Let me say from the outset that I believe in hope not hate, unity not division, and am totally opposed to all forms of xenophobia and racism, but and this is where you might not like me so much I’m also against tarnishing all Leavers with the same brush. Whilst the majority of racists it has been said voted Leave, the majority of Leavers are not racists. Nor are they all elderly, nor are they all uneducated, nor are they all unemployed, nor of a different class to some people who may be gathered here. Yes, there are demographics that voted more one way than another, but descending into generalisations and personal attacks without factual qualification is part of the very issue that brought such disrepute to the campaigns of both Leave and Remain.

That said, the result of the vote which falls on everybody as much it falls on all voters, as it falls on non-voters, it falls on the media and politicians and everyone who got us where we got two weeks ago which is not the end we can still change that but there have been alike, has been that a majority of people of colour, folk from different countries and cultures, even legally British but ethnically diverse people who have been here for years, my partner is Dutch and has been here 17 years but couldn’t vote. Some of these people now feel less welcome, less safe, and along with a majority of young people under 35, are now worrying about a more insecure future with fewer educational, scientific, cultural and employment opportunities.

At the same time though we have to accept that a majority of unemployed or low-paid working class people also lacked hope and voted ‘Out’ because of their own fears about the future, exacerbated by unfounded beliefs that immigration was a threat to them personally or that the alleged benefits of the EU had passed them by and had not been felt or recognised by them. Our failure was in not getting across that message. We need an inclusive internationalism that leaves no communities and no or classes behind. Being part of the 48 per cent, if we shift that to 52 or 54, or 55% we still end up in a divided country if we can’t make that 65, 75 or 95% in favour of staying in Europe, and that means engaging with the 52 per cent, rationally, fairly and humanely.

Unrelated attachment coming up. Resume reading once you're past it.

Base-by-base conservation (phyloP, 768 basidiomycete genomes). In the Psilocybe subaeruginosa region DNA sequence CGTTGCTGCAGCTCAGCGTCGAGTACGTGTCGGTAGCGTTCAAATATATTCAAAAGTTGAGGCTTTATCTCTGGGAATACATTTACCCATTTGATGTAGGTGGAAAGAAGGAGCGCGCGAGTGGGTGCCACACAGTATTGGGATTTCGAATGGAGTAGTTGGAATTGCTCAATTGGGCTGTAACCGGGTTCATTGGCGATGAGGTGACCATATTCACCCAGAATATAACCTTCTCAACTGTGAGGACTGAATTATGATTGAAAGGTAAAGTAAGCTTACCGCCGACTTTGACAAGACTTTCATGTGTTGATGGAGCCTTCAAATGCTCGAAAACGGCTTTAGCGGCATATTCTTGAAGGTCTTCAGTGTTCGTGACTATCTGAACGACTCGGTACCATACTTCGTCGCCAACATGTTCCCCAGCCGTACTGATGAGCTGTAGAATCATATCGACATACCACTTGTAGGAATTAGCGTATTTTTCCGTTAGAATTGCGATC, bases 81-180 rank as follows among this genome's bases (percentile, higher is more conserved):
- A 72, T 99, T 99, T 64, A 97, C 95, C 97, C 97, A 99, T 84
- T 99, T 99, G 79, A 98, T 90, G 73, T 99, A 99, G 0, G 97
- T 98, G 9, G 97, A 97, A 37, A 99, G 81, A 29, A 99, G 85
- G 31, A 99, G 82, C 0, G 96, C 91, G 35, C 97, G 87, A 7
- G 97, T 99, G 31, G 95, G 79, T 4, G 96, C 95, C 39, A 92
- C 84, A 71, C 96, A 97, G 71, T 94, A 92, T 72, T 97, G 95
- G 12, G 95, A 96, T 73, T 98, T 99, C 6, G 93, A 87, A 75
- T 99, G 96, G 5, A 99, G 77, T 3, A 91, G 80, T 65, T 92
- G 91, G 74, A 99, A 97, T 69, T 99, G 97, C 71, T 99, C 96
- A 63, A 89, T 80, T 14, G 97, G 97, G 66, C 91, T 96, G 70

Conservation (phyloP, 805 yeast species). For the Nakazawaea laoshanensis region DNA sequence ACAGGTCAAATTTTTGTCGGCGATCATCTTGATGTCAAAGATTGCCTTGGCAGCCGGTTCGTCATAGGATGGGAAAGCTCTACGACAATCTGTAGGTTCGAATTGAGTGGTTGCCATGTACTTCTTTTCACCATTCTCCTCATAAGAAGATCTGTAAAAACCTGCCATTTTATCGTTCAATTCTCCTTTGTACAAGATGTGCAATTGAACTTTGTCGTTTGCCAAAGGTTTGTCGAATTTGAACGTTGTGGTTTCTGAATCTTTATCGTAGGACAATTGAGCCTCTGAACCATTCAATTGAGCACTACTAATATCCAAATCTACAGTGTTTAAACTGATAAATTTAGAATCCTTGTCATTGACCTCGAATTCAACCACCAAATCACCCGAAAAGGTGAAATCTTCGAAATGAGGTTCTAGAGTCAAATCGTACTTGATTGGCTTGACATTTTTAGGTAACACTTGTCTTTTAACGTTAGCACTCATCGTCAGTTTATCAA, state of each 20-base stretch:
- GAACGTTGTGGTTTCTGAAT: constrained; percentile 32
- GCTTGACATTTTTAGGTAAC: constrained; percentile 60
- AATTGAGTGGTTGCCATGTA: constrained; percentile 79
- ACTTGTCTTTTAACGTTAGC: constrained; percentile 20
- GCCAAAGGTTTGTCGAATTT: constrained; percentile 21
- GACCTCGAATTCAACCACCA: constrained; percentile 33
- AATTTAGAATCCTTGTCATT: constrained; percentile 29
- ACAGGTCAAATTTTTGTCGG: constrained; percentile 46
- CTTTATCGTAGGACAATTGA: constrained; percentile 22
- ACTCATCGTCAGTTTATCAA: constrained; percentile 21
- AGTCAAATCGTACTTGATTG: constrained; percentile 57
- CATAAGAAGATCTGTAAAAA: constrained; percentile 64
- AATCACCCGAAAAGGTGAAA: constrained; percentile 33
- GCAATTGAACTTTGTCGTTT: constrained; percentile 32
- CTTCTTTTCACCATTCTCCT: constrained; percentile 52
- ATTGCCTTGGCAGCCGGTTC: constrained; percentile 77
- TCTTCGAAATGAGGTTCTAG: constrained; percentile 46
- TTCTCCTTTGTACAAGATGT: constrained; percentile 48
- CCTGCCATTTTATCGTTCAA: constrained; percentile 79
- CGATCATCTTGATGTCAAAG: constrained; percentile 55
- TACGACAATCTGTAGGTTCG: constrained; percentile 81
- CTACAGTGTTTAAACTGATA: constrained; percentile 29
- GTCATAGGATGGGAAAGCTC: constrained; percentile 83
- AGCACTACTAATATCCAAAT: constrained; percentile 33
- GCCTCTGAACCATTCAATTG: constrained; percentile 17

We need to unite against prejudice, against discrimination, xenophobia and hate. I believe that the EU has actually helped that over the years with its motto of “Unity in diversity”, not just of nations and disparate peoples, but also of workers and employers, of women and women, LGBT and other minority communities. The Friday just before the Referendum, it was a Herculean task but they got all 28 nations of the EU to agreed common cause on promoting LGBTI rights across Europe, being part of the EU has helped people like me as a trans person because the EU actually trumped the UK in various courts so that laws were actually, yes, imposed upon the UK by Europe, but they were laws to do with human rights that needed imposing on us! But the EU having these kind of rights to do with human rights and LGBT rights and all the other things, they will actually mean that they can demanded improvement from countries that want to join the EU, from accession countries, countries like Turkey, with its poorer that has an abysmal human rights record. If they want to join the EU then they’re going to have to join the unanimity of the countries that have already promoted human rights in Europe.

The very worst thing that has come out of Brekfist (oops tongue tied and hungry!) Brexit, to me, has been the rise in hate crime – already we saw last year in the UK a rise in on the up, particularly Islamophobia in 2015. But even here in Norwich on a single day just days after the Referendum I heard of 3 local hate incidents, by the end of the weekend nearly a dozen I’d heard of, and those were just those I was connected to via social media here in Norwich. There were a hundred more elsewhere over Brexit weekend, and over 500 since, over a week it was 500% up according to the police, 66/day in London, 200+/day across the country, according to Tell Mama, over 800 per cent rise in Islamic phobic hate crime. Most go still unreported, so the situation is probably worse, many are now living in fear. Now, I don’t mean to shock you with this but one of the worst statements of what was actually casual racism as it’s called, as if there’s such a thing I saw was online, and it was locally was, and someone said: “don’t worry about the rise in racism, it will be offset by the fall in murders and rapes murderers and rapists“.

That is something we need to oppose vehemently, and that’s root and branch, and that doesn’t just mean “Oh I condemn it ” and politicians saying “I condemn it, and we’ll do more about it”, it means getting to the grassroots of culture in our country to change people’s attitude. London was a place that voted predominantly to Remain and yet has the highest immigration and has had it for the longest it is more integrated. I lived there in the 80s when it was less integrated. Places like Boston, yes they have high immigration now but it isn’t fully integrated yet and they haven’t got used to it. Some of these things take time but leaving Europe means we haven’t don’t have that time. There are things that we need to do now.

The UK was actually part of a liberal bloc in the EU, and that is actually weakened by our leaving, we’re abandoning the liberal and reforming movements within Europe by leaving them without what would become a 35 per cent blocking minority on less-liberal proposals from further far right groups factions within Europe the EU.